The FBI ended up cutting ties with Steele on Oct. 31, 2016, after he served as a source for a story published by Mother Jones that details allegations from the dossier.
Steele testified that he deleted many of his dossier-related communications in January 2017. A State Department official who worked with Steele on the project, Jonathan Winer, told the Senate Intelligence Committee that Steele directed him to delete their correspondence on the topic as well.
Notes from Steele’s interviews in September 2017 with the FBI as part of the special counsel’s probe also show that he did not disclose that he met with journalists in September 2016.
According to the FBI employees’ notes, Steele apologized for going to the media, but said that he found himself “riding two horses” — the FBI and his client, Fusion GPS.
The notes say that Steele explained that he went to the media at Fusion GPS’s direction after then-FBI Director James Comey announced he was re-opening the investigation into Hillary Clinton’s emails.
“We had to pick ‘one horse’ and we chose the business ‘horse’ vs. the ‘FBI’ horse – hence, we followed what our client wanted and spoke to the press,” the notes describe Steele saying.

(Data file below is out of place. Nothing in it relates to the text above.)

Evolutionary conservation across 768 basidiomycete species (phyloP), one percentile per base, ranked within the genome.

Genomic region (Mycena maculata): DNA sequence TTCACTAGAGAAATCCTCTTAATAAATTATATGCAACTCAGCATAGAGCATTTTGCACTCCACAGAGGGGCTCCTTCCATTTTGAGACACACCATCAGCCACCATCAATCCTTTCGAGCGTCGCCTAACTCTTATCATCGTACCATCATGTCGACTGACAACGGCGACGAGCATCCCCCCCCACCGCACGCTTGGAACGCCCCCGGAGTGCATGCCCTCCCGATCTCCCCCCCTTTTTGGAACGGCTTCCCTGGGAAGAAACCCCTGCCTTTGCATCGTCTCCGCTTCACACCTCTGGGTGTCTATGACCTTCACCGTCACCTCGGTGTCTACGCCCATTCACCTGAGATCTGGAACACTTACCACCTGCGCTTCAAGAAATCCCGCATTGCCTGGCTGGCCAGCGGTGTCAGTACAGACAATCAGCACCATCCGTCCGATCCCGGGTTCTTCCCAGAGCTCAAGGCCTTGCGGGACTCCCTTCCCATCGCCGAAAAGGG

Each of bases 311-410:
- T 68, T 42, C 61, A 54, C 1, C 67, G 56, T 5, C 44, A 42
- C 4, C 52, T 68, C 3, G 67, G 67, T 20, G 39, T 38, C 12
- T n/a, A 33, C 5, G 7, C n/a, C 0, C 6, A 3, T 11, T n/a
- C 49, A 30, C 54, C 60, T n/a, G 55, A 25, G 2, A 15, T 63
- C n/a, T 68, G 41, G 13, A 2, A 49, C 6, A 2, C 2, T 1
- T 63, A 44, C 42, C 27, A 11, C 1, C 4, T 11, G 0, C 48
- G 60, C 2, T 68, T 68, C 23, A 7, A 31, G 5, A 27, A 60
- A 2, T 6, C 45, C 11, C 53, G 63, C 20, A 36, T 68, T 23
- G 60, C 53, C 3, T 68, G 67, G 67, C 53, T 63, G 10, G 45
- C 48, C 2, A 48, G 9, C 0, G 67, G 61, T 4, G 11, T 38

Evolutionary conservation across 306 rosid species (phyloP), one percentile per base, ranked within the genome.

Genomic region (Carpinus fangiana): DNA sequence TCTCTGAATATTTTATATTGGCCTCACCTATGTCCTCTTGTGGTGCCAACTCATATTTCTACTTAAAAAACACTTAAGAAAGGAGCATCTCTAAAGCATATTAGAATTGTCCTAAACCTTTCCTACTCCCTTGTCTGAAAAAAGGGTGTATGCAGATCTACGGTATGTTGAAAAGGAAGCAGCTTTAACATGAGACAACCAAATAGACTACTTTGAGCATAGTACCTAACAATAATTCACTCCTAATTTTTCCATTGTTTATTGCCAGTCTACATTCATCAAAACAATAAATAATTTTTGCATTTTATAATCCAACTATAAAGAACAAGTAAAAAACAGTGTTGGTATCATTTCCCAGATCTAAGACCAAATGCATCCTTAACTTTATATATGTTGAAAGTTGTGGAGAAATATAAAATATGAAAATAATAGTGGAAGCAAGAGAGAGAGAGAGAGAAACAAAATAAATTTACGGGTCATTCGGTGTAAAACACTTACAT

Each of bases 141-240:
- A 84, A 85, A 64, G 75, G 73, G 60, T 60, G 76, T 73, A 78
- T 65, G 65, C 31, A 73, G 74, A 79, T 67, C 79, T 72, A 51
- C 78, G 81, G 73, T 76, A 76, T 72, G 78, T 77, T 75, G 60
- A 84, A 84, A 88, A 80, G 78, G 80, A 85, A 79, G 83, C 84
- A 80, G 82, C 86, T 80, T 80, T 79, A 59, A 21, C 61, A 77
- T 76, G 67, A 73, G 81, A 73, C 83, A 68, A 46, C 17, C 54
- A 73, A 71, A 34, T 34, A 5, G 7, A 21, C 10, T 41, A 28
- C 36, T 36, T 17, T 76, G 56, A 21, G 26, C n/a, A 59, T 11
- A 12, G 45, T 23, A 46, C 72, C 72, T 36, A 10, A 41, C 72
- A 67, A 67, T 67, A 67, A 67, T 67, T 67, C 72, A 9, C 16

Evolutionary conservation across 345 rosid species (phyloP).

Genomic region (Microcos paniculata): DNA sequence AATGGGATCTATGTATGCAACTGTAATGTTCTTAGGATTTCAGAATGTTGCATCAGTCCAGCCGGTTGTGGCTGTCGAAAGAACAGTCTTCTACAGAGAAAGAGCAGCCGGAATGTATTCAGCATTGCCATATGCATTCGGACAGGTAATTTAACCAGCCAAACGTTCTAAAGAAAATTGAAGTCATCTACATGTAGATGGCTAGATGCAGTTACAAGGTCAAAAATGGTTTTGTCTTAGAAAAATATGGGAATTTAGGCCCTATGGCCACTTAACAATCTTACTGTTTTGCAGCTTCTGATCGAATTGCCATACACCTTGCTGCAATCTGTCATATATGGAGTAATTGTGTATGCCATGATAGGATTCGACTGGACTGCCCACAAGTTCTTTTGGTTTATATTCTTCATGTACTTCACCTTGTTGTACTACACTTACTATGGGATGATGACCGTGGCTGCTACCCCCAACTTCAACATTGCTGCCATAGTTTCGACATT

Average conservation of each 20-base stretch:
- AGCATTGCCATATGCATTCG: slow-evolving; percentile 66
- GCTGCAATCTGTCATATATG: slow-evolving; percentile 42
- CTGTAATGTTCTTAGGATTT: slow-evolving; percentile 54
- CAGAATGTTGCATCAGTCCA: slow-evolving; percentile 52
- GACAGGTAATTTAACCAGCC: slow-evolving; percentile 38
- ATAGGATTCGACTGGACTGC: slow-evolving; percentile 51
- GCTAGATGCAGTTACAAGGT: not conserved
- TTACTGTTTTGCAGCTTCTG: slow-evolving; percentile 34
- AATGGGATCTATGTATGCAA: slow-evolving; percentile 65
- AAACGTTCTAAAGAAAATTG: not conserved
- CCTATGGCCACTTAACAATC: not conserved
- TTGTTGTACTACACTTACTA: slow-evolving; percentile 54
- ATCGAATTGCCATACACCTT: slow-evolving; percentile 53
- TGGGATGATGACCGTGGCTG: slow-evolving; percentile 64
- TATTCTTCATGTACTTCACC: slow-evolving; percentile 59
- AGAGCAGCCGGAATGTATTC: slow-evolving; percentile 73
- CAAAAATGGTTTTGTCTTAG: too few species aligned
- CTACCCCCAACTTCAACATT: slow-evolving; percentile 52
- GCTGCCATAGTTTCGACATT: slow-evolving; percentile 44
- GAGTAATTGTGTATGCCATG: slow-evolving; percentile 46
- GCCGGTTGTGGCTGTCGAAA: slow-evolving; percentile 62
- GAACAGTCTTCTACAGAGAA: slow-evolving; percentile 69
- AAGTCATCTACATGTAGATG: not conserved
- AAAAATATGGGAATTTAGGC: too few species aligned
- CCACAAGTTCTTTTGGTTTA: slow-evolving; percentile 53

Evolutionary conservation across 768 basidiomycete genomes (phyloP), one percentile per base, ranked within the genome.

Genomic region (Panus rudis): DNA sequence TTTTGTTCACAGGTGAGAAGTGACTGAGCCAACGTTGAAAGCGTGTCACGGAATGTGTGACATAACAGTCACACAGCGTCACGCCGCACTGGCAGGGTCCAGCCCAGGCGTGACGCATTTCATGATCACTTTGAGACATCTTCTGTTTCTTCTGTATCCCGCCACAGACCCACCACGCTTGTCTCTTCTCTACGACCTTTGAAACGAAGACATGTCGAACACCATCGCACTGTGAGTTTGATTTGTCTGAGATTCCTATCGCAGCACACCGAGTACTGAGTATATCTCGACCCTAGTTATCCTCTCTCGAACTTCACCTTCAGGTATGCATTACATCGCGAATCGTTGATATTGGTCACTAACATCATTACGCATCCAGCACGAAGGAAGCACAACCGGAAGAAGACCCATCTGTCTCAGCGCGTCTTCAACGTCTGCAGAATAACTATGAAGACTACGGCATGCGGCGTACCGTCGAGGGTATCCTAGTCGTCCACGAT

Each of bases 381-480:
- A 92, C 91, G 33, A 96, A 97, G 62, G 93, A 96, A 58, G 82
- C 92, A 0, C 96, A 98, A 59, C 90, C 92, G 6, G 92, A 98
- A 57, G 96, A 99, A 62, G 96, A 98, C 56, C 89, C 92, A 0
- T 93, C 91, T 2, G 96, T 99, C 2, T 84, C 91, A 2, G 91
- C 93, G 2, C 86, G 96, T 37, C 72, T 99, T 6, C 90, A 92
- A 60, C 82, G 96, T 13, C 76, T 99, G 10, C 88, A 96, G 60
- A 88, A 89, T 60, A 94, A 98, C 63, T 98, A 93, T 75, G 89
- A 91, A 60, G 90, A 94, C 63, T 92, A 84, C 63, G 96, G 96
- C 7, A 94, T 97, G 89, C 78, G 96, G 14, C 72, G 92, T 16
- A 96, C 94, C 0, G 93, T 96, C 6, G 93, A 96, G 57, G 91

Steele failed to disclose that by the time Comey announced reopening the Clinton probe, on Oct. 28, 2016, he had already met with multiple other journalists and served as a source for the Yahoo! News story.
There is no indication from the FBI notes that the agents asked Steele whether he was a source for the Yahoo! story.
The special counsel’s report debunked the core thesis of the dossier that the Trump campaign conspired with the Russian government to release emails hacked from Democrats in order to influence the 2016 election. The special counsel’s report said that prosecutors found no evidence that Trump associates conspired with Russia or played any role in hacking Democrats’ emails.